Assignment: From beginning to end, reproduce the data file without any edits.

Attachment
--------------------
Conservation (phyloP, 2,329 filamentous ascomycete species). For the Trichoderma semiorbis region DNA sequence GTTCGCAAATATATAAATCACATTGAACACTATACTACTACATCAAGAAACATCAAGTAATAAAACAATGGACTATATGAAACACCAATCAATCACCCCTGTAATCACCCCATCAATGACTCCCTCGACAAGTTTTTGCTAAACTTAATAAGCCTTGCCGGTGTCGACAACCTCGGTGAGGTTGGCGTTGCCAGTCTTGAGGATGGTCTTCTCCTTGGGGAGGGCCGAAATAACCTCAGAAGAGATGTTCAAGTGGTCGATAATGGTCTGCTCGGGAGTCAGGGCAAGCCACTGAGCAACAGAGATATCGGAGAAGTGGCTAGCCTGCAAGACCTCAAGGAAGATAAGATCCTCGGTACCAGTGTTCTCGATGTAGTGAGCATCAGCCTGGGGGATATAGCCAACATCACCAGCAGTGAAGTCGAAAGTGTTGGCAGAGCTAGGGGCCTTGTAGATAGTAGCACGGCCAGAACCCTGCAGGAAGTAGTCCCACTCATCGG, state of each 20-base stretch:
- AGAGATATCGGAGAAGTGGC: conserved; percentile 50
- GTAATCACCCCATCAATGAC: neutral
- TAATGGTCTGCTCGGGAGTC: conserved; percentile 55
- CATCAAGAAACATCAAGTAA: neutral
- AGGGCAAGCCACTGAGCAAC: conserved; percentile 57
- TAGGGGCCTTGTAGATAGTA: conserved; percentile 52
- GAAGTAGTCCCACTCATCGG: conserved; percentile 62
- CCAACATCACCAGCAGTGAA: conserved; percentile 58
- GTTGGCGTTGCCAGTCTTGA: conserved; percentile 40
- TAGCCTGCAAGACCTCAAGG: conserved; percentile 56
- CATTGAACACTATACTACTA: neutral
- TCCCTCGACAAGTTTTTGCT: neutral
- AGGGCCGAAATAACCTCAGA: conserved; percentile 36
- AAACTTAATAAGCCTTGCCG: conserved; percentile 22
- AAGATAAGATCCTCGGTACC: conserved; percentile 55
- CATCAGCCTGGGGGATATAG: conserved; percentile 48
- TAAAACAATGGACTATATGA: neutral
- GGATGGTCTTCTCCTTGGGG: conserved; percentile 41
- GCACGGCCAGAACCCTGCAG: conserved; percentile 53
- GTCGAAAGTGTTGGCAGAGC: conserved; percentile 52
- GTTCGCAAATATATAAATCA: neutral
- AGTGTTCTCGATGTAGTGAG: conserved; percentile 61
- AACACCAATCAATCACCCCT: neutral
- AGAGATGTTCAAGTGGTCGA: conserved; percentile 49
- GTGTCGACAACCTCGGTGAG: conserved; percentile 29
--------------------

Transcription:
Conservation (phyloP, 2,329 filamentous ascomycete species). For the Trichoderma semiorbis region DNA sequence GTTCGCAAATATATAAATCACATTGAACACTATACTACTACATCAAGAAACATCAAGTAATAAAACAATGGACTATATGAAACACCAATCAATCACCCCTGTAATCACCCCATCAATGACTCCCTCGACAAGTTTTTGCTAAACTTAATAAGCCTTGCCGGTGTCGACAACCTCGGTGAGGTTGGCGTTGCCAGTCTTGAGGATGGTCTTCTCCTTGGGGAGGGCCGAAATAACCTCAGAAGAGATGTTCAAGTGGTCGATAATGGTCTGCTCGGGAGTCAGGGCAAGCCACTGAGCAACAGAGATATCGGAGAAGTGGCTAGCCTGCAAGACCTCAAGGAAGATAAGATCCTCGGTACCAGTGTTCTCGATGTAGTGAGCATCAGCCTGGGGGATATAGCCAACATCACCAGCAGTGAAGTCGAAAGTGTTGGCAGAGCTAGGGGCCTTGTAGATAGTAGCACGGCCAGAACCCTGCAGGAAGTAGTCCCACTCATCGG, state of each 20-base stretch:
- AGAGATATCGGAGAAGTGGC: conserved; percentile 50
- GTAATCACCCCATCAATGAC: neutral
- TAATGGTCTGCTCGGGAGTC: conserved; percentile 55
- CATCAAGAAACATCAAGTAA: neutral
- AGGGCAAGCCACTGAGCAAC: conserved; percentile 57
- TAGGGGCCTTGTAGATAGTA: conserved; percentile 52
- GAAGTAGTCCCACTCATCGG: conserved; percentile 62
- CCAACATCACCAGCAGTGAA: conserved; percentile 58
- GTTGGCGTTGCCAGTCTTGA: conserved; percentile 40
- TAGCCTGCAAGACCTCAAGG: conserved; percentile 56
- CATTGAACACTATACTACTA: neutral
- TCCCTCGACAAGTTTTTGCT: neutral
- AGGGCCGAAATAACCTCAGA: conserved; percentile 36
- AAACTTAATAAGCCTTGCCG: conserved; percentile 22
- AAGATAAGATCCTCGGTACC: conserved; percentile 55
- CATCAGCCTGGGGGATATAG: conserved; percentile 48
- TAAAACAATGGACTATATGA: neutral
- GGATGGTCTTCTCCTTGGGG: conserved; percentile 41
- GCACGGCCAGAACCCTGCAG: conserved; percentile 53
- GTCGAAAGTGTTGGCAGAGC: conserved; percentile 52
- GTTCGCAAATATATAAATCA: neutral
- AGTGTTCTCGATGTAGTGAG: conserved; percentile 61
- AACACCAATCAATCACCCCT: neutral
- AGAGATGTTCAAGTGGTCGA: conserved; percentile 49
- GTGTCGACAACCTCGGTGAG: conserved; percentile 29